Specifically, the DP proposed an overall approach that would apply the existing “finance lease” model to all leases, including operating leases. Under this approach, a lessee would recognize an asset on the balance sheet representing the lessee’s right to use the leased item and a liability for its obligation to make payments. Applying the existing finance capital lease model to all leases would require that all leases be accounted for as though the asset were purchased and financed with a loan. The DP would also require lessees with capital leases to make adjustments and rebook assets and liabilities currently on balance statements.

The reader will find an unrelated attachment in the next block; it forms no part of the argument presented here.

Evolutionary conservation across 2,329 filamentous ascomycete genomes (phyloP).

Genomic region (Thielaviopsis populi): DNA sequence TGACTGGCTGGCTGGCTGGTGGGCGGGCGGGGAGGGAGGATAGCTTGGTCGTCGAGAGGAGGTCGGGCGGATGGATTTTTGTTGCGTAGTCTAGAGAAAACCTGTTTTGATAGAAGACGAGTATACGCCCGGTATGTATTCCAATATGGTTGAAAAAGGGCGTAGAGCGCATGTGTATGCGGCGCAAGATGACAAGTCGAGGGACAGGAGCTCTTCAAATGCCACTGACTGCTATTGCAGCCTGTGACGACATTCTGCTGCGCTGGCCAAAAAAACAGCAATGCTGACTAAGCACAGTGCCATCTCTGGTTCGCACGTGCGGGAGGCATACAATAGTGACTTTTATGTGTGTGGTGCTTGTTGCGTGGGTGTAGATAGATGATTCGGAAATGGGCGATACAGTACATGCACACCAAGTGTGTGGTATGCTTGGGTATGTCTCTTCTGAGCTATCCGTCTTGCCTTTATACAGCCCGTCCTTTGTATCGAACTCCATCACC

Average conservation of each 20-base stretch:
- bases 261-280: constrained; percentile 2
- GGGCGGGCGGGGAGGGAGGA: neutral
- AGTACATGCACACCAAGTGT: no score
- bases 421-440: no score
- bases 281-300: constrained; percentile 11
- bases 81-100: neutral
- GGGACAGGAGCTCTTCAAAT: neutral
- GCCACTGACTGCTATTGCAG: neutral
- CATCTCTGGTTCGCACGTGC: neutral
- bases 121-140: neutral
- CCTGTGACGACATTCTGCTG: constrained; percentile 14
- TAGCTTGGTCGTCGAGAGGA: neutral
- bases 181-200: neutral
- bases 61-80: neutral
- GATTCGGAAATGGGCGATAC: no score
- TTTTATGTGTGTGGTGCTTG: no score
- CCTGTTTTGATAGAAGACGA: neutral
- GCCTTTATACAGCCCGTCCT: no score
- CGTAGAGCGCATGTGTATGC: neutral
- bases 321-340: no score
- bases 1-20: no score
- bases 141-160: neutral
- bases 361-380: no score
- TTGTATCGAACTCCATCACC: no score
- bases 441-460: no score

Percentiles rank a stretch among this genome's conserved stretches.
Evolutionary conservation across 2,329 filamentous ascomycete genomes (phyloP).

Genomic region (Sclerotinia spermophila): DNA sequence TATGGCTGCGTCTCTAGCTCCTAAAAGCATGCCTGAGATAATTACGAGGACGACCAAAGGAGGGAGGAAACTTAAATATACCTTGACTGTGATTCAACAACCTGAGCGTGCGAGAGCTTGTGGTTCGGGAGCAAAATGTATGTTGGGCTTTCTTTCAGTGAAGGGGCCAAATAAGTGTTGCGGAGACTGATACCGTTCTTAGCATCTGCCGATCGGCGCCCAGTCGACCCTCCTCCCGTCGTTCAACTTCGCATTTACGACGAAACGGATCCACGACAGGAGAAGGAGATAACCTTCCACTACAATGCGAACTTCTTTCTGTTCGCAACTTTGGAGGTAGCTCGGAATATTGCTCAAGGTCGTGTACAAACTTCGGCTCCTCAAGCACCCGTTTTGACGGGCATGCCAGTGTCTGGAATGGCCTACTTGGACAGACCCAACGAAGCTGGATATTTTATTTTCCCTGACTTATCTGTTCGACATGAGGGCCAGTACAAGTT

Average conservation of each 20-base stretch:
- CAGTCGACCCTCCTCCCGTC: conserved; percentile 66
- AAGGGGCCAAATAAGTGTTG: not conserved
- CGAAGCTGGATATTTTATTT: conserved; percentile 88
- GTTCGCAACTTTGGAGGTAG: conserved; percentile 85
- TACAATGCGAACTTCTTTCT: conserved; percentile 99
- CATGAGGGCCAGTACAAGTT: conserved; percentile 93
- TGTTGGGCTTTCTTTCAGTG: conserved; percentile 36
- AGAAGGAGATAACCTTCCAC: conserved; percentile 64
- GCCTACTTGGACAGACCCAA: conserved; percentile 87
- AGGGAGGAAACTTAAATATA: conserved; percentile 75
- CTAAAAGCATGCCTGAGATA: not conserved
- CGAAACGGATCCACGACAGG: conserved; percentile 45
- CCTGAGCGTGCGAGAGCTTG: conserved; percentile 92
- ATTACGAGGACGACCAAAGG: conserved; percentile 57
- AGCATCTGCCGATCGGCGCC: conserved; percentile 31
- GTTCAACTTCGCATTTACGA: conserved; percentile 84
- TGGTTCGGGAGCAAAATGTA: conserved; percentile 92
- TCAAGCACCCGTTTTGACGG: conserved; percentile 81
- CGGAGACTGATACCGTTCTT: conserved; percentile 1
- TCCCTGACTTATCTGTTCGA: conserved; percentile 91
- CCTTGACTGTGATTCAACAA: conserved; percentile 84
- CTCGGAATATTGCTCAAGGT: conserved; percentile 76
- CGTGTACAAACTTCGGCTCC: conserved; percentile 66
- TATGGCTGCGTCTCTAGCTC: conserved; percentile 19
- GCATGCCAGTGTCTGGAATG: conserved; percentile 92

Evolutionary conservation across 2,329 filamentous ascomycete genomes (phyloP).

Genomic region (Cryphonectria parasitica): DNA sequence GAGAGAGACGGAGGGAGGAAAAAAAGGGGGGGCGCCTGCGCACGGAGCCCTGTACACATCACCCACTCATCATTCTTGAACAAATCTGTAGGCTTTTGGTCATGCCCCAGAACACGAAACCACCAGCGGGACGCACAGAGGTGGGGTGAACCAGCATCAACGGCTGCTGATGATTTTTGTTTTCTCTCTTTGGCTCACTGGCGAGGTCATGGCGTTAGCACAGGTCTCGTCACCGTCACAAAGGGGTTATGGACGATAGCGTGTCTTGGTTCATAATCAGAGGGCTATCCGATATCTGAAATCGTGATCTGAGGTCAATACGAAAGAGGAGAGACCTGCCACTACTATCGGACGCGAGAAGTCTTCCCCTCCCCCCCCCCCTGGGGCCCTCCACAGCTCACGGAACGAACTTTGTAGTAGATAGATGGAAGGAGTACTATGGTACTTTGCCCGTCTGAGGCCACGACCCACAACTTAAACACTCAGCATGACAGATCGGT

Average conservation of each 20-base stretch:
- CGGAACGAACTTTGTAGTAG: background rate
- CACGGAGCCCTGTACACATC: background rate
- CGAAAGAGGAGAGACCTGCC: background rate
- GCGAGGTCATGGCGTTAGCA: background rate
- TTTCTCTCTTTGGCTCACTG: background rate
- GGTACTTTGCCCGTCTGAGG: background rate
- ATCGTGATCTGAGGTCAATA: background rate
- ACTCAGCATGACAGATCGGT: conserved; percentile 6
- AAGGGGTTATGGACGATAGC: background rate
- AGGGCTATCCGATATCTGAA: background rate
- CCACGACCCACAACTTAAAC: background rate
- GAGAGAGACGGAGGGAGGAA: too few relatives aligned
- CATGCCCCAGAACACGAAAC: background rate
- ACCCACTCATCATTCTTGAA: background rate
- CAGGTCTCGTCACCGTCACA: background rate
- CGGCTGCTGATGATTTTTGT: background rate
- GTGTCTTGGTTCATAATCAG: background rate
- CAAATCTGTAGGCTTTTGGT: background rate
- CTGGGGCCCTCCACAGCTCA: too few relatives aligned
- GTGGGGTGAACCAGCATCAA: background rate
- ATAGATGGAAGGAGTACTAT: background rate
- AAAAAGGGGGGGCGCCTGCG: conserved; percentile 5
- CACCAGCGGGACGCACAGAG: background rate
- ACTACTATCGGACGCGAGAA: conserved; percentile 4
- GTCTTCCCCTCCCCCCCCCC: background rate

FASB stated that the purpose of the changed approach to lease accounting would be to provide a more "complete and understandable picture of an entity's leasing activities."(5) The DP would require lessees to provide more information on financial statements.
On June 30, 2009, Advocacy filed a comment letter with FASB in response to the DP.(6) In the comment letter, Advocacy conveyed the concerns of small businesses regarding the DP and recommended that FASB develop alternatives that would minimize the burden of the proposed standard on small businesses engaging in shorter-term, less-costly lease transactions. Specifically, Advocacy recommended that FASB create a de minimis exception to the standard that would exempt lease transactions of less than $250,000 from the proposed standard.